2018-07-07 / Outdoors

INSIDE THE OUTDOORS

Early peek at fall hunting season

As we begin to prog­ress through summer, the thoughts of many outdoors people in these parts tend to drift to the fall hunting seasons. Seeing hen turkeys with their broods chasing grasshoppers in mountain meadows, or velvety racked bucks out feeding in the early morning, stir our pas­sions.

It seems that some people just can’t seem to enjoy the moment. The calendar may say July, but their minds have drifted off to the cooler days of autumn.

Another symptom of this affliction is peering up into treetops. It’s an odd behav­ior, and I find myself occa­sionally exhibiting it. It’s the acorn crop that will dictate where hunters are more likely to find game animals this fall.

As the summer pro­gresses, the oak mast will become more apparent. And I wouldn’t be surprised if white, chestnut, and/or black oak acorns start appear­ing along with the red ones we’re seeing now -- at least I hope they do.

There also seems to be a good apple crop develop­ing. We dodged the bullet when it came to a late frost this spring. If the white oak acorns are spotty this fall, the apples will dictate many of the deer movement and feeding concentrations dur­ing the early part of archery season.

I have also noticed fruit developing on our black cherry trees. It is hard to gauge at this point how heavy of a cherry crop we will have, but by late sum­mer there will be at least some cherry mast for the game in areas that haven’t been hit too hard by the tent caterpillar defoliation.

The Allegheny serviceber­ry is also developing nicely. Serviceberries seem to be a favorite of bears and ripen in late June through July. I per­sonally relish the tasty fruit and always help myself to any ripe berries encountered within my reach when walk­ing in the summer forest.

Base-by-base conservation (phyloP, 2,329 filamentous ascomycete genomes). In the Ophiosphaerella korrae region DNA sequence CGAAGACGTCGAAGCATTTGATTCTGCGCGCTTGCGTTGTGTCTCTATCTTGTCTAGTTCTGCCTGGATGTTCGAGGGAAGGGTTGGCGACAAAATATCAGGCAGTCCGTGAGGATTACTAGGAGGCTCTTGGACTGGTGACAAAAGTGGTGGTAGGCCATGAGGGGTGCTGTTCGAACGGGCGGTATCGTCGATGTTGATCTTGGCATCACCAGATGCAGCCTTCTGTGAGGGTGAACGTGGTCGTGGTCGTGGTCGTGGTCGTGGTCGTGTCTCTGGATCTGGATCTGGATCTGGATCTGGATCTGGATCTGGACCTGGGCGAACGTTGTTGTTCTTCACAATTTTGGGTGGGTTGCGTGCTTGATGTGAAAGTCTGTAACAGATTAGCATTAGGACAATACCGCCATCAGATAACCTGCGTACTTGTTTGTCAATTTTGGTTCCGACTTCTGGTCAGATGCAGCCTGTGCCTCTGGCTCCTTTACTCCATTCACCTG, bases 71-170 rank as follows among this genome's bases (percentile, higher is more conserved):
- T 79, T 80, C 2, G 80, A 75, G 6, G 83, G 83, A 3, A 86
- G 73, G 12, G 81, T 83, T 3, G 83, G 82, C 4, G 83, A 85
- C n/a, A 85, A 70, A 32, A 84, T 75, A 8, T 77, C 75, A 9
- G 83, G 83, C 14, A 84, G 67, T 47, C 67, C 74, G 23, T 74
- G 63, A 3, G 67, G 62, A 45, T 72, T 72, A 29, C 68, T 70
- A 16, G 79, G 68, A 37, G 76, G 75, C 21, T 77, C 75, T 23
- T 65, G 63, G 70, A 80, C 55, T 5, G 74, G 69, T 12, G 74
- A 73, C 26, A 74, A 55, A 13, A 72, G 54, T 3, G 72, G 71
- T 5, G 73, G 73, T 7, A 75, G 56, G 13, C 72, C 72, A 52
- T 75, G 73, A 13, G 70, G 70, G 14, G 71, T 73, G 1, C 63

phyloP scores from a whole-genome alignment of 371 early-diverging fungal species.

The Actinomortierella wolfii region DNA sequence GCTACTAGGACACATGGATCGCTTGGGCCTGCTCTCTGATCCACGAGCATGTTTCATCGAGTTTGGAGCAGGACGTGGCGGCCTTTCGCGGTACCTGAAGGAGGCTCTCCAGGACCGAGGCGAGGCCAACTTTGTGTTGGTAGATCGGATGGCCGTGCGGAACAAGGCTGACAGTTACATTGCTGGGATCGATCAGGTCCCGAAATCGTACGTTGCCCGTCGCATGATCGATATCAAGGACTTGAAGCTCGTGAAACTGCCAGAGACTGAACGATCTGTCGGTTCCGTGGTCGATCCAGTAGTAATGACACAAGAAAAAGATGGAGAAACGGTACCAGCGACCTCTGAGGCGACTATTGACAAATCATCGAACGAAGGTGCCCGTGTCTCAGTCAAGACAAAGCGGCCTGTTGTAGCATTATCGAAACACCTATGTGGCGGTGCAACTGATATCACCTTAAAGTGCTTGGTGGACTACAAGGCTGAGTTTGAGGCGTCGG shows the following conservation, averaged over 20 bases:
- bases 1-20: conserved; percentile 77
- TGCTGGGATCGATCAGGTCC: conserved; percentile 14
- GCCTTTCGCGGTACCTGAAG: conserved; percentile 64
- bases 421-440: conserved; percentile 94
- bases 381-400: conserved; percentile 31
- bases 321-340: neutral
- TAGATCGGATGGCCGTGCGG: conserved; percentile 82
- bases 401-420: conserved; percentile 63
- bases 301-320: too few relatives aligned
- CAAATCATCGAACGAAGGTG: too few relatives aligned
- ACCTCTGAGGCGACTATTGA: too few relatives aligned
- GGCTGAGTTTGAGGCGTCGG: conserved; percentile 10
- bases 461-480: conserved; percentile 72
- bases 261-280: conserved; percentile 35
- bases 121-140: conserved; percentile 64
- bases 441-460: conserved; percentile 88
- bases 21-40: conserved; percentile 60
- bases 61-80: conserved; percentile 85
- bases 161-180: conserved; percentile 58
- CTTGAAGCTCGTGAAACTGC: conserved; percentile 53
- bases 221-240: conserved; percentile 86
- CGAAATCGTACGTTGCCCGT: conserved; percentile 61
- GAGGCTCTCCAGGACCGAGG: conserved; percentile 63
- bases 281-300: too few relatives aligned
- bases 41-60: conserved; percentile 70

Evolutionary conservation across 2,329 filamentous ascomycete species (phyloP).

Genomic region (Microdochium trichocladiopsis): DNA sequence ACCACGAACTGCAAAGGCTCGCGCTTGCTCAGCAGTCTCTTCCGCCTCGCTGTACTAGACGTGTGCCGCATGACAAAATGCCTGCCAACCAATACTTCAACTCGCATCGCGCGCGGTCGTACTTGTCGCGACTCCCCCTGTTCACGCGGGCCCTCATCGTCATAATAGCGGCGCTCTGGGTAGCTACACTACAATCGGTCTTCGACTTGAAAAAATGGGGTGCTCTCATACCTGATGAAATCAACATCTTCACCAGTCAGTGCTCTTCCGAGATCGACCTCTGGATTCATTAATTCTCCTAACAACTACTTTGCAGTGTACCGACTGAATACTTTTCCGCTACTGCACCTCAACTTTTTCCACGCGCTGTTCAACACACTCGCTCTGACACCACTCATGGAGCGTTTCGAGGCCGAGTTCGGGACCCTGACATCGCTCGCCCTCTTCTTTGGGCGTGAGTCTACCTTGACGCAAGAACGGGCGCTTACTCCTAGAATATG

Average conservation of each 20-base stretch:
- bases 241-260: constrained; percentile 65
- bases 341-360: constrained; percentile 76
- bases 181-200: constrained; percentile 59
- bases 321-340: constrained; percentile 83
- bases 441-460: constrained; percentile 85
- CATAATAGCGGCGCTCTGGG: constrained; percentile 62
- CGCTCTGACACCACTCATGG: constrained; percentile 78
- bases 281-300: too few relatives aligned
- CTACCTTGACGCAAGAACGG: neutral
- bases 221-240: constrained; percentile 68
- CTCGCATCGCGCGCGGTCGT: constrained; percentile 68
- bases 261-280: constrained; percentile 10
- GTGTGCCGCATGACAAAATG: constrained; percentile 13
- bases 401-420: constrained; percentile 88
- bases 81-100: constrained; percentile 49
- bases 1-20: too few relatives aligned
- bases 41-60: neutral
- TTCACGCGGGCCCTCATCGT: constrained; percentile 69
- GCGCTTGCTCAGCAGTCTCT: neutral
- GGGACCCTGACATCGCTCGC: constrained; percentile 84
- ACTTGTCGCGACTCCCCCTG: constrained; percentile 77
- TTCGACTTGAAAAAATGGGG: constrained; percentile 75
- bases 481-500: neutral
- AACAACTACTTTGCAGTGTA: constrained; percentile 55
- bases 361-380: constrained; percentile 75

That reach problem doesn’t seem to affect bears, who scale the small trees and frequently rip branches and tops out of the trees to get at the fruit. In many areas, I find it hard to encounter a serviceberry trunk that isn’t scarred by bear claw marks.

Wild blueberries will begin to ripen, providing more mast in our forests. As summer progresses there will be more and more ripe berries, nuts, and fruit. Autumn will bring about a feast of both soft and hard mast as animals store up fat reserves to help them survive the lean months of winter, or to provide enough energy for the migration south.

By then outdoorsmen will no longer have to wait. The heat of summer will be long gone, and their time will be here. All the informa­tion gathered in the summer months gazing up into trees will be processed and used to lead them to the perfect spot for a hunt.

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Chronic wasting disease (CWD) continues to make headlines among wildlife management news in the state. Some 78 deer taken during this past hunting sea­sons tested positive. And that number includes only the 7.900 whitetails that were tested.

The Pa. Game Commis­sion provided free CWD testing for deer killed within its disease management areas. Hunters deposited more than 1,500 deer heads at collection boxes.

Twenty-eight of the new cases were discovered through the voluntary efforts of hunters having their deer tested. The remaining posi­tive cases were from deer tested at taxidermy and meat processing facilities.

The number rose sig­nificantly from the 25 detected in 2016, signaling the ongoing spread of the disease. The good news is that all positive cases were from within or near existing disease management areas. However, the trend is alarm­ing and illustrates the great risk that chronic wasting disease poses to deer popula­tions.

Of local interest, there were three new cases from Disease Management Area 3 in Clearfield County, which was created after CWD was discovered at a deer farm in Jefferson County in 2014.

Because both deer and elk can are susceptible to this fatal disease, it is vitally important that the Game Commission and the hunt­ing population take CWD seriously, and that we work together to reduce its spread. We all have a lot to lose.

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